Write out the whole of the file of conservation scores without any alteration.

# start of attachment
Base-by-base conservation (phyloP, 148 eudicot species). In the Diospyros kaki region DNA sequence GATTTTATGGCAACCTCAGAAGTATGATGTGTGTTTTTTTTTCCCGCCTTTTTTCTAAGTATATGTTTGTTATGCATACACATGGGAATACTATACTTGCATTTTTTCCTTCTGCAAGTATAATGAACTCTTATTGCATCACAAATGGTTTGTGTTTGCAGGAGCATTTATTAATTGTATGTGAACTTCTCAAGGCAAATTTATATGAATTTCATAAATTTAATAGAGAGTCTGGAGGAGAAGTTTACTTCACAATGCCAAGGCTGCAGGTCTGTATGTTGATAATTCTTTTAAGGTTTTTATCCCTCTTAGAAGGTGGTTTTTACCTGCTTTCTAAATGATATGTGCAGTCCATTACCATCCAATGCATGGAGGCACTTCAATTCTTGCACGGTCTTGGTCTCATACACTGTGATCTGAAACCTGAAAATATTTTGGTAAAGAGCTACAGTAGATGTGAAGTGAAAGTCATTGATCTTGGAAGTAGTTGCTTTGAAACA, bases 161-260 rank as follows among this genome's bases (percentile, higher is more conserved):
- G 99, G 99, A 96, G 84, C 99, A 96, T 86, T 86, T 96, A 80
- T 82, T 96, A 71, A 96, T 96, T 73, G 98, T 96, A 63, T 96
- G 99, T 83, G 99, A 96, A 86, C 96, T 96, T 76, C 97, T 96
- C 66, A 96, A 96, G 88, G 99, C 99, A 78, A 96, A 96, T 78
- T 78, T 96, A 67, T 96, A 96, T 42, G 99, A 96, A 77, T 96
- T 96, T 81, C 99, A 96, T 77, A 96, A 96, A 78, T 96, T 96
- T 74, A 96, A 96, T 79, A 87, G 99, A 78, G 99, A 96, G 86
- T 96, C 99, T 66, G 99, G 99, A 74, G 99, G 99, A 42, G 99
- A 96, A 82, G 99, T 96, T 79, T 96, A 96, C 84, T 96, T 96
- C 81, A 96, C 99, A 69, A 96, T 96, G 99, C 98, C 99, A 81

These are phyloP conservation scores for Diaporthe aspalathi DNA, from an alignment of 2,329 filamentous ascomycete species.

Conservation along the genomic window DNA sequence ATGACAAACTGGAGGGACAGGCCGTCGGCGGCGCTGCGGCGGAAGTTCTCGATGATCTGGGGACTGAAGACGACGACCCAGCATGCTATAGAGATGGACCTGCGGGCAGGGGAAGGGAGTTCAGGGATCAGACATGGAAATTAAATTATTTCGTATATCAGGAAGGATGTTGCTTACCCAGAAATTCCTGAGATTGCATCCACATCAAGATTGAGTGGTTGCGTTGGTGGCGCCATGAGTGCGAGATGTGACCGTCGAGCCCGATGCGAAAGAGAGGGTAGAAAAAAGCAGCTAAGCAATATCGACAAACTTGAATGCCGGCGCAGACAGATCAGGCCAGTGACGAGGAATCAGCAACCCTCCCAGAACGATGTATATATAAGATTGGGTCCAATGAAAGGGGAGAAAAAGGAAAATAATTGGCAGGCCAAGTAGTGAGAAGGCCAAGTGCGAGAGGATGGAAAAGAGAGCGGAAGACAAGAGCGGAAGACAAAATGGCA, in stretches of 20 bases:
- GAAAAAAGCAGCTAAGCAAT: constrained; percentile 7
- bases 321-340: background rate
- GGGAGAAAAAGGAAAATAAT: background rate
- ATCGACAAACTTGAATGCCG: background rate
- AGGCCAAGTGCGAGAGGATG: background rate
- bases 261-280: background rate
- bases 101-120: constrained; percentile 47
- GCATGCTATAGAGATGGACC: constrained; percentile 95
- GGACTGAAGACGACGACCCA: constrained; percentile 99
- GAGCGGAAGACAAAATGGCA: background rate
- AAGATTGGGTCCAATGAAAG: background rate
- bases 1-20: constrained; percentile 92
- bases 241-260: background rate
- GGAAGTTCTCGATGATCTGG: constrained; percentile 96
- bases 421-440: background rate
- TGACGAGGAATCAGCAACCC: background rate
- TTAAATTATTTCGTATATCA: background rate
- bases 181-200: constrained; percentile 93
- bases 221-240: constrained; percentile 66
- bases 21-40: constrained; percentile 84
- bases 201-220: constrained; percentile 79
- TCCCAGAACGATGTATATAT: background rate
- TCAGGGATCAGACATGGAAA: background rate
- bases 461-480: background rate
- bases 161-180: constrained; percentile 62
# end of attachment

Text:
Base-by-base conservation (phyloP, 148 eudicot species). In the Diospyros kaki region DNA sequence GATTTTATGGCAACCTCAGAAGTATGATGTGTGTTTTTTTTTCCCGCCTTTTTTCTAAGTATATGTTTGTTATGCATACACATGGGAATACTATACTTGCATTTTTTCCTTCTGCAAGTATAATGAACTCTTATTGCATCACAAATGGTTTGTGTTTGCAGGAGCATTTATTAATTGTATGTGAACTTCTCAAGGCAAATTTATATGAATTTCATAAATTTAATAGAGAGTCTGGAGGAGAAGTTTACTTCACAATGCCAAGGCTGCAGGTCTGTATGTTGATAATTCTTTTAAGGTTTTTATCCCTCTTAGAAGGTGGTTTTTACCTGCTTTCTAAATGATATGTGCAGTCCATTACCATCCAATGCATGGAGGCACTTCAATTCTTGCACGGTCTTGGTCTCATACACTGTGATCTGAAACCTGAAAATATTTTGGTAAAGAGCTACAGTAGATGTGAAGTGAAAGTCATTGATCTTGGAAGTAGTTGCTTTGAAACA, bases 161-260 rank as follows among this genome's bases (percentile, higher is more conserved):
- G 99, G 99, A 96, G 84, C 99, A 96, T 86, T 86, T 96, A 80
- T 82, T 96, A 71, A 96, T 96, T 73, G 98, T 96, A 63, T 96
- G 99, T 83, G 99, A 96, A 86, C 96, T 96, T 76, C 97, T 96
- C 66, A 96, A 96, G 88, G 99, C 99, A 78, A 96, A 96, T 78
- T 78, T 96, A 67, T 96, A 96, T 42, G 99, A 96, A 77, T 96
- T 96, T 81, C 99, A 96, T 77, A 96, A 96, A 78, T 96, T 96
- T 74, A 96, A 96, T 79, A 87, G 99, A 78, G 99, A 96, G 86
- T 96, C 99, T 66, G 99, G 99, A 74, G 99, G 99, A 42, G 99
- A 96, A 82, G 99, T 96, T 79, T 96, A 96, C 84, T 96, T 96
- C 81, A 96, C 99, A 69, A 96, T 96, G 99, C 98, C 99, A 81

These are phyloP conservation scores for Diaporthe aspalathi DNA, from an alignment of 2,329 filamentous ascomycete species.

Conservation along the genomic window DNA sequence ATGACAAACTGGAGGGACAGGCCGTCGGCGGCGCTGCGGCGGAAGTTCTCGATGATCTGGGGACTGAAGACGACGACCCAGCATGCTATAGAGATGGACCTGCGGGCAGGGGAAGGGAGTTCAGGGATCAGACATGGAAATTAAATTATTTCGTATATCAGGAAGGATGTTGCTTACCCAGAAATTCCTGAGATTGCATCCACATCAAGATTGAGTGGTTGCGTTGGTGGCGCCATGAGTGCGAGATGTGACCGTCGAGCCCGATGCGAAAGAGAGGGTAGAAAAAAGCAGCTAAGCAATATCGACAAACTTGAATGCCGGCGCAGACAGATCAGGCCAGTGACGAGGAATCAGCAACCCTCCCAGAACGATGTATATATAAGATTGGGTCCAATGAAAGGGGAGAAAAAGGAAAATAATTGGCAGGCCAAGTAGTGAGAAGGCCAAGTGCGAGAGGATGGAAAAGAGAGCGGAAGACAAGAGCGGAAGACAAAATGGCA, in stretches of 20 bases:
- GAAAAAAGCAGCTAAGCAAT: constrained; percentile 7
- bases 321-340: background rate
- GGGAGAAAAAGGAAAATAAT: background rate
- ATCGACAAACTTGAATGCCG: background rate
- AGGCCAAGTGCGAGAGGATG: background rate
- bases 261-280: background rate
- bases 101-120: constrained; percentile 47
- GCATGCTATAGAGATGGACC: constrained; percentile 95
- GGACTGAAGACGACGACCCA: constrained; percentile 99
- GAGCGGAAGACAAAATGGCA: background rate
- AAGATTGGGTCCAATGAAAG: background rate
- bases 1-20: constrained; percentile 92
- bases 241-260: background rate
- GGAAGTTCTCGATGATCTGG: constrained; percentile 96
- bases 421-440: background rate
- TGACGAGGAATCAGCAACCC: background rate
- TTAAATTATTTCGTATATCA: background rate
- bases 181-200: constrained; percentile 93
- bases 221-240: constrained; percentile 66
- bases 21-40: constrained; percentile 84
- bases 201-220: constrained; percentile 79
- TCCCAGAACGATGTATATAT: background rate
- TCAGGGATCAGACATGGAAA: background rate
- bases 461-480: background rate
- bases 161-180: constrained; percentile 62